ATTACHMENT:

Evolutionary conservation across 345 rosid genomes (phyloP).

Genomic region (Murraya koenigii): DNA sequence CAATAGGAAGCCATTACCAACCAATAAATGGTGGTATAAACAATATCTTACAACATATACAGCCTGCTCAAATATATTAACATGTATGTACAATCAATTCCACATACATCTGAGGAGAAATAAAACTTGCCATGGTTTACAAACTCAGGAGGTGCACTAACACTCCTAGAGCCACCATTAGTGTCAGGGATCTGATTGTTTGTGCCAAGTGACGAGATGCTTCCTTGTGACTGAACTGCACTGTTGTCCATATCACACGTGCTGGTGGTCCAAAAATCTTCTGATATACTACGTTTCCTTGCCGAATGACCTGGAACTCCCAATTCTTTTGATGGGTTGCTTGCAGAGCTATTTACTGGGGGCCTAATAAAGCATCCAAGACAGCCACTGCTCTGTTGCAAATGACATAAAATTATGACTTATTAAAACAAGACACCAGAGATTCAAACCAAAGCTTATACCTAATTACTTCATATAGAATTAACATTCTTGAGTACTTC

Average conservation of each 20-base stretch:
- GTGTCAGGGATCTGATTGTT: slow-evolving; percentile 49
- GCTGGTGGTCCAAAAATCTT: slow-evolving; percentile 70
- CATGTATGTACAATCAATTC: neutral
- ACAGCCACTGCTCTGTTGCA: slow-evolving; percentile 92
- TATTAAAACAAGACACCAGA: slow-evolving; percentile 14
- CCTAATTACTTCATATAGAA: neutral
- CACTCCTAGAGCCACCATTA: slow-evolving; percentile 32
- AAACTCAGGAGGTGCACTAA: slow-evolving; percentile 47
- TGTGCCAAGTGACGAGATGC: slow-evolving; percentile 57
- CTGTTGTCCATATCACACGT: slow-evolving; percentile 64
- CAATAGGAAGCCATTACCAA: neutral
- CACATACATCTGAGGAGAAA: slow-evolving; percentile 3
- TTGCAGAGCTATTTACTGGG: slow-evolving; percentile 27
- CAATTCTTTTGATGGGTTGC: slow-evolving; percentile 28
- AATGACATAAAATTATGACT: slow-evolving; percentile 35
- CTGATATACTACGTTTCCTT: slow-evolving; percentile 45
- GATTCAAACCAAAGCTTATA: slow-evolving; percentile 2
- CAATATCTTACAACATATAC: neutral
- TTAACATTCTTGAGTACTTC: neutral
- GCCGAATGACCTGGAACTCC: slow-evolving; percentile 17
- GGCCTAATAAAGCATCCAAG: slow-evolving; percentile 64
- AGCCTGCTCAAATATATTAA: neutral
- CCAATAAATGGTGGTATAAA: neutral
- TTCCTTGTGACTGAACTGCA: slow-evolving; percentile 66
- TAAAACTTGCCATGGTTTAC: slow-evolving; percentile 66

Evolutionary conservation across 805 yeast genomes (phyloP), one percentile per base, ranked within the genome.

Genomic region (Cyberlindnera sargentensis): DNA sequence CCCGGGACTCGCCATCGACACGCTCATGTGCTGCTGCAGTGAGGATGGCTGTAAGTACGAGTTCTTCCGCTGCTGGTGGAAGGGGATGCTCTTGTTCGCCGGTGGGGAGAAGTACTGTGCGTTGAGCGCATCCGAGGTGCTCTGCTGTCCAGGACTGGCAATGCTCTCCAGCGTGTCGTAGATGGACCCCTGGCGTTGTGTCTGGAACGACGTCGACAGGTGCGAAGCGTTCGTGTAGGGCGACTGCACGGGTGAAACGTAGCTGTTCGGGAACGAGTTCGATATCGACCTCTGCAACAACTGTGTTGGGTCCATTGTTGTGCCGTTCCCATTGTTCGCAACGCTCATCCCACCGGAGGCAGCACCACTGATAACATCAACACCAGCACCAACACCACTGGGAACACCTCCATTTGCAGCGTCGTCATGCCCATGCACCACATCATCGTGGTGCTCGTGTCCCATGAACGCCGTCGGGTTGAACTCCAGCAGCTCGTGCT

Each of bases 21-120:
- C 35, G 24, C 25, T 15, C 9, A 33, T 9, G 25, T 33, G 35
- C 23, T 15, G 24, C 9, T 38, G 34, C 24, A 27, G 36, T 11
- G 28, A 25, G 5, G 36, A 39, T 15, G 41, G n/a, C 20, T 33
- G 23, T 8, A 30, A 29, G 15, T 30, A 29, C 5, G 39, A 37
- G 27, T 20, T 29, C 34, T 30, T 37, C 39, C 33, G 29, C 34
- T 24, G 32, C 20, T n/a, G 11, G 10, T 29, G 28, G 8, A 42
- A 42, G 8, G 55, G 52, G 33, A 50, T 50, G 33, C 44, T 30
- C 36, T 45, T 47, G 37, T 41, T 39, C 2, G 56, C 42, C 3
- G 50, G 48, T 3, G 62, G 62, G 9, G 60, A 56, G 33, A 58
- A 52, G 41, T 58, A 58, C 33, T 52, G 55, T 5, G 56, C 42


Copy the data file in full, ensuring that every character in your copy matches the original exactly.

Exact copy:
Evolutionary conservation across 345 rosid genomes (phyloP).

Genomic region (Murraya koenigii): DNA sequence CAATAGGAAGCCATTACCAACCAATAAATGGTGGTATAAACAATATCTTACAACATATACAGCCTGCTCAAATATATTAACATGTATGTACAATCAATTCCACATACATCTGAGGAGAAATAAAACTTGCCATGGTTTACAAACTCAGGAGGTGCACTAACACTCCTAGAGCCACCATTAGTGTCAGGGATCTGATTGTTTGTGCCAAGTGACGAGATGCTTCCTTGTGACTGAACTGCACTGTTGTCCATATCACACGTGCTGGTGGTCCAAAAATCTTCTGATATACTACGTTTCCTTGCCGAATGACCTGGAACTCCCAATTCTTTTGATGGGTTGCTTGCAGAGCTATTTACTGGGGGCCTAATAAAGCATCCAAGACAGCCACTGCTCTGTTGCAAATGACATAAAATTATGACTTATTAAAACAAGACACCAGAGATTCAAACCAAAGCTTATACCTAATTACTTCATATAGAATTAACATTCTTGAGTACTTC

Average conservation of each 20-base stretch:
- GTGTCAGGGATCTGATTGTT: slow-evolving; percentile 49
- GCTGGTGGTCCAAAAATCTT: slow-evolving; percentile 70
- CATGTATGTACAATCAATTC: neutral
- ACAGCCACTGCTCTGTTGCA: slow-evolving; percentile 92
- TATTAAAACAAGACACCAGA: slow-evolving; percentile 14
- CCTAATTACTTCATATAGAA: neutral
- CACTCCTAGAGCCACCATTA: slow-evolving; percentile 32
- AAACTCAGGAGGTGCACTAA: slow-evolving; percentile 47
- TGTGCCAAGTGACGAGATGC: slow-evolving; percentile 57
- CTGTTGTCCATATCACACGT: slow-evolving; percentile 64
- CAATAGGAAGCCATTACCAA: neutral
- CACATACATCTGAGGAGAAA: slow-evolving; percentile 3
- TTGCAGAGCTATTTACTGGG: slow-evolving; percentile 27
- CAATTCTTTTGATGGGTTGC: slow-evolving; percentile 28
- AATGACATAAAATTATGACT: slow-evolving; percentile 35
- CTGATATACTACGTTTCCTT: slow-evolving; percentile 45
- GATTCAAACCAAAGCTTATA: slow-evolving; percentile 2
- CAATATCTTACAACATATAC: neutral
- TTAACATTCTTGAGTACTTC: neutral
- GCCGAATGACCTGGAACTCC: slow-evolving; percentile 17
- GGCCTAATAAAGCATCCAAG: slow-evolving; percentile 64
- AGCCTGCTCAAATATATTAA: neutral
- CCAATAAATGGTGGTATAAA: neutral
- TTCCTTGTGACTGAACTGCA: slow-evolving; percentile 66
- TAAAACTTGCCATGGTTTAC: slow-evolving; percentile 66

Evolutionary conservation across 805 yeast genomes (phyloP), one percentile per base, ranked within the genome.

Genomic region (Cyberlindnera sargentensis): DNA sequence CCCGGGACTCGCCATCGACACGCTCATGTGCTGCTGCAGTGAGGATGGCTGTAAGTACGAGTTCTTCCGCTGCTGGTGGAAGGGGATGCTCTTGTTCGCCGGTGGGGAGAAGTACTGTGCGTTGAGCGCATCCGAGGTGCTCTGCTGTCCAGGACTGGCAATGCTCTCCAGCGTGTCGTAGATGGACCCCTGGCGTTGTGTCTGGAACGACGTCGACAGGTGCGAAGCGTTCGTGTAGGGCGACTGCACGGGTGAAACGTAGCTGTTCGGGAACGAGTTCGATATCGACCTCTGCAACAACTGTGTTGGGTCCATTGTTGTGCCGTTCCCATTGTTCGCAACGCTCATCCCACCGGAGGCAGCACCACTGATAACATCAACACCAGCACCAACACCACTGGGAACACCTCCATTTGCAGCGTCGTCATGCCCATGCACCACATCATCGTGGTGCTCGTGTCCCATGAACGCCGTCGGGTTGAACTCCAGCAGCTCGTGCT

Each of bases 21-120:
- C 35, G 24, C 25, T 15, C 9, A 33, T 9, G 25, T 33, G 35
- C 23, T 15, G 24, C 9, T 38, G 34, C 24, A 27, G 36, T 11
- G 28, A 25, G 5, G 36, A 39, T 15, G 41, G n/a, C 20, T 33
- G 23, T 8, A 30, A 29, G 15, T 30, A 29, C 5, G 39, A 37
- G 27, T 20, T 29, C 34, T 30, T 37, C 39, C 33, G 29, C 34
- T 24, G 32, C 20, T n/a, G 11, G 10, T 29, G 28, G 8, A 42
- A 42, G 8, G 55, G 52, G 33, A 50, T 50, G 33, C 44, T 30
- C 36, T 45, T 47, G 37, T 41, T 39, C 2, G 56, C 42, C 3
- G 50, G 48, T 3, G 62, G 62, G 9, G 60, A 56, G 33, A 58
- A 52, G 41, T 58, A 58, C 33, T 52, G 55, T 5, G 56, C 42